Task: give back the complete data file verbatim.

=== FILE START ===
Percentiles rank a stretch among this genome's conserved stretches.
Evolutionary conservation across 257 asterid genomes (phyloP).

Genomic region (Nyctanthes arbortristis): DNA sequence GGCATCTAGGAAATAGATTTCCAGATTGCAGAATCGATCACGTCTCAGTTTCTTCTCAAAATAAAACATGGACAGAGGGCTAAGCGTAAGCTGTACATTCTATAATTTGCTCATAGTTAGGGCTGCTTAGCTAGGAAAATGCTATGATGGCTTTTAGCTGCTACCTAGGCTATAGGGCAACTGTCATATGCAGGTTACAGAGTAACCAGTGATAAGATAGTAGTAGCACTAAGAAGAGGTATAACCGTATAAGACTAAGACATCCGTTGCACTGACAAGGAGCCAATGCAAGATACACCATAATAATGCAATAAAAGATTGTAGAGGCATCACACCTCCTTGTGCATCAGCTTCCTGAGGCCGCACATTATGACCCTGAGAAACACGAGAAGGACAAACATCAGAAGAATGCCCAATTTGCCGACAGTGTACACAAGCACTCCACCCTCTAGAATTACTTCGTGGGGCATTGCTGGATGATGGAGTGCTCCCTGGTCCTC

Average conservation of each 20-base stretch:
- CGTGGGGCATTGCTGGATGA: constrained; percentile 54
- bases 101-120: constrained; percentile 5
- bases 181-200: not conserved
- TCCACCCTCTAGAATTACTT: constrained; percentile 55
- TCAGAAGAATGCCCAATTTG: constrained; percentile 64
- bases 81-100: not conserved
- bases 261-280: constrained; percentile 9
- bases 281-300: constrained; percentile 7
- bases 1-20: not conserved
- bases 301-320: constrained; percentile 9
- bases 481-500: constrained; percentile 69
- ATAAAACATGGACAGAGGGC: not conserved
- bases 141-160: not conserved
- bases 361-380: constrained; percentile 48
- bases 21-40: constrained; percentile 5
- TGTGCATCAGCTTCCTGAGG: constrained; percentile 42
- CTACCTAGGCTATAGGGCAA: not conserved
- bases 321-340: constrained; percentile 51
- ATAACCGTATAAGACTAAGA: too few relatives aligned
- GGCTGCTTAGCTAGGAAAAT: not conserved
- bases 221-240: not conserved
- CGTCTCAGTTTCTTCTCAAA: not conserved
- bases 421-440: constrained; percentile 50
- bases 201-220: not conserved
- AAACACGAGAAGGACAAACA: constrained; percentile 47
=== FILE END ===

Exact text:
Percentiles rank a stretch among this genome's conserved stretches.
Evolutionary conservation across 257 asterid genomes (phyloP).

Genomic region (Nyctanthes arbortristis): DNA sequence GGCATCTAGGAAATAGATTTCCAGATTGCAGAATCGATCACGTCTCAGTTTCTTCTCAAAATAAAACATGGACAGAGGGCTAAGCGTAAGCTGTACATTCTATAATTTGCTCATAGTTAGGGCTGCTTAGCTAGGAAAATGCTATGATGGCTTTTAGCTGCTACCTAGGCTATAGGGCAACTGTCATATGCAGGTTACAGAGTAACCAGTGATAAGATAGTAGTAGCACTAAGAAGAGGTATAACCGTATAAGACTAAGACATCCGTTGCACTGACAAGGAGCCAATGCAAGATACACCATAATAATGCAATAAAAGATTGTAGAGGCATCACACCTCCTTGTGCATCAGCTTCCTGAGGCCGCACATTATGACCCTGAGAAACACGAGAAGGACAAACATCAGAAGAATGCCCAATTTGCCGACAGTGTACACAAGCACTCCACCCTCTAGAATTACTTCGTGGGGCATTGCTGGATGATGGAGTGCTCCCTGGTCCTC

Average conservation of each 20-base stretch:
- CGTGGGGCATTGCTGGATGA: constrained; percentile 54
- bases 101-120: constrained; percentile 5
- bases 181-200: not conserved
- TCCACCCTCTAGAATTACTT: constrained; percentile 55
- TCAGAAGAATGCCCAATTTG: constrained; percentile 64
- bases 81-100: not conserved
- bases 261-280: constrained; percentile 9
- bases 281-300: constrained; percentile 7
- bases 1-20: not conserved
- bases 301-320: constrained; percentile 9
- bases 481-500: constrained; percentile 69
- ATAAAACATGGACAGAGGGC: not conserved
- bases 141-160: not conserved
- bases 361-380: constrained; percentile 48
- bases 21-40: constrained; percentile 5
- TGTGCATCAGCTTCCTGAGG: constrained; percentile 42
- CTACCTAGGCTATAGGGCAA: not conserved
- bases 321-340: constrained; percentile 51
- ATAACCGTATAAGACTAAGA: too few relatives aligned
- GGCTGCTTAGCTAGGAAAAT: not conserved
- bases 221-240: not conserved
- CGTCTCAGTTTCTTCTCAAA: not conserved
- bases 421-440: constrained; percentile 50
- bases 201-220: not conserved
- AAACACGAGAAGGACAAACA: constrained; percentile 47